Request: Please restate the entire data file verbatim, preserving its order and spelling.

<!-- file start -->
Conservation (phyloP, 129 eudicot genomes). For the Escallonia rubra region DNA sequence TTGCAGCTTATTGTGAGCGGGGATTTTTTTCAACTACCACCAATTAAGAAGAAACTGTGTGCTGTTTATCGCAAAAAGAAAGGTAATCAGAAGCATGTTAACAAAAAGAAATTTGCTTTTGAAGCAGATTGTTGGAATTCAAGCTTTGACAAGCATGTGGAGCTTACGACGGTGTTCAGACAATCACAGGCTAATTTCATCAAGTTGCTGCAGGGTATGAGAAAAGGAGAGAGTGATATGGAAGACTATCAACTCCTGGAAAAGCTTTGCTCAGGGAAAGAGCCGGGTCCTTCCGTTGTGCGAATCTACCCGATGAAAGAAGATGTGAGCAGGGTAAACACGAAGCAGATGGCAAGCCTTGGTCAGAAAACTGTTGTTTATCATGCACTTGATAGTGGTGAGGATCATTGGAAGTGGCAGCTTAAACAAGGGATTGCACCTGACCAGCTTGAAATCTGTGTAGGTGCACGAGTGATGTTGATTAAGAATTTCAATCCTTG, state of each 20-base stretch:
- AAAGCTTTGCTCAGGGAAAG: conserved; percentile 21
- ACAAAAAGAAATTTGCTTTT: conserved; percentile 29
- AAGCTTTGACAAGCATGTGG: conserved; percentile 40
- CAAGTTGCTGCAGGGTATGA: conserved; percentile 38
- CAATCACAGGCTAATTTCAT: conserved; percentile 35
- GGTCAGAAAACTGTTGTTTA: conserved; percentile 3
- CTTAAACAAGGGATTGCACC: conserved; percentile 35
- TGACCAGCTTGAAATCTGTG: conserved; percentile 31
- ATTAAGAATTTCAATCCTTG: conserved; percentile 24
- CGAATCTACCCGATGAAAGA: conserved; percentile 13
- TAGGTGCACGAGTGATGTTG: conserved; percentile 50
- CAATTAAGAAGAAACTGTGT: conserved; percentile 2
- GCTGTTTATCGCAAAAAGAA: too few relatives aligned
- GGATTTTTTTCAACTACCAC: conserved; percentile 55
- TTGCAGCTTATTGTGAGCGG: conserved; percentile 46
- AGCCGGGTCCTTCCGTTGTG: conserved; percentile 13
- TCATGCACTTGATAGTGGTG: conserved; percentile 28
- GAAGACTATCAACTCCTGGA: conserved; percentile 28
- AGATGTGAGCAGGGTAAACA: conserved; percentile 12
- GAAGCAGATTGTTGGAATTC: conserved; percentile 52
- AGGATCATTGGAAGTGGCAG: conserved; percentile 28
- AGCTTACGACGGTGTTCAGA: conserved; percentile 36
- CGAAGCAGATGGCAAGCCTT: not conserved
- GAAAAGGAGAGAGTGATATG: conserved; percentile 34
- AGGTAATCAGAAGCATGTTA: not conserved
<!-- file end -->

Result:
Conservation (phyloP, 129 eudicot genomes). For the Escallonia rubra region DNA sequence TTGCAGCTTATTGTGAGCGGGGATTTTTTTCAACTACCACCAATTAAGAAGAAACTGTGTGCTGTTTATCGCAAAAAGAAAGGTAATCAGAAGCATGTTAACAAAAAGAAATTTGCTTTTGAAGCAGATTGTTGGAATTCAAGCTTTGACAAGCATGTGGAGCTTACGACGGTGTTCAGACAATCACAGGCTAATTTCATCAAGTTGCTGCAGGGTATGAGAAAAGGAGAGAGTGATATGGAAGACTATCAACTCCTGGAAAAGCTTTGCTCAGGGAAAGAGCCGGGTCCTTCCGTTGTGCGAATCTACCCGATGAAAGAAGATGTGAGCAGGGTAAACACGAAGCAGATGGCAAGCCTTGGTCAGAAAACTGTTGTTTATCATGCACTTGATAGTGGTGAGGATCATTGGAAGTGGCAGCTTAAACAAGGGATTGCACCTGACCAGCTTGAAATCTGTGTAGGTGCACGAGTGATGTTGATTAAGAATTTCAATCCTTG, state of each 20-base stretch:
- AAAGCTTTGCTCAGGGAAAG: conserved; percentile 21
- ACAAAAAGAAATTTGCTTTT: conserved; percentile 29
- AAGCTTTGACAAGCATGTGG: conserved; percentile 40
- CAAGTTGCTGCAGGGTATGA: conserved; percentile 38
- CAATCACAGGCTAATTTCAT: conserved; percentile 35
- GGTCAGAAAACTGTTGTTTA: conserved; percentile 3
- CTTAAACAAGGGATTGCACC: conserved; percentile 35
- TGACCAGCTTGAAATCTGTG: conserved; percentile 31
- ATTAAGAATTTCAATCCTTG: conserved; percentile 24
- CGAATCTACCCGATGAAAGA: conserved; percentile 13
- TAGGTGCACGAGTGATGTTG: conserved; percentile 50
- CAATTAAGAAGAAACTGTGT: conserved; percentile 2
- GCTGTTTATCGCAAAAAGAA: too few relatives aligned
- GGATTTTTTTCAACTACCAC: conserved; percentile 55
- TTGCAGCTTATTGTGAGCGG: conserved; percentile 46
- AGCCGGGTCCTTCCGTTGTG: conserved; percentile 13
- TCATGCACTTGATAGTGGTG: conserved; percentile 28
- GAAGACTATCAACTCCTGGA: conserved; percentile 28
- AGATGTGAGCAGGGTAAACA: conserved; percentile 12
- GAAGCAGATTGTTGGAATTC: conserved; percentile 52
- AGGATCATTGGAAGTGGCAG: conserved; percentile 28
- AGCTTACGACGGTGTTCAGA: conserved; percentile 36
- CGAAGCAGATGGCAAGCCTT: not conserved
- GAAAAGGAGAGAGTGATATG: conserved; percentile 34
- AGGTAATCAGAAGCATGTTA: not conserved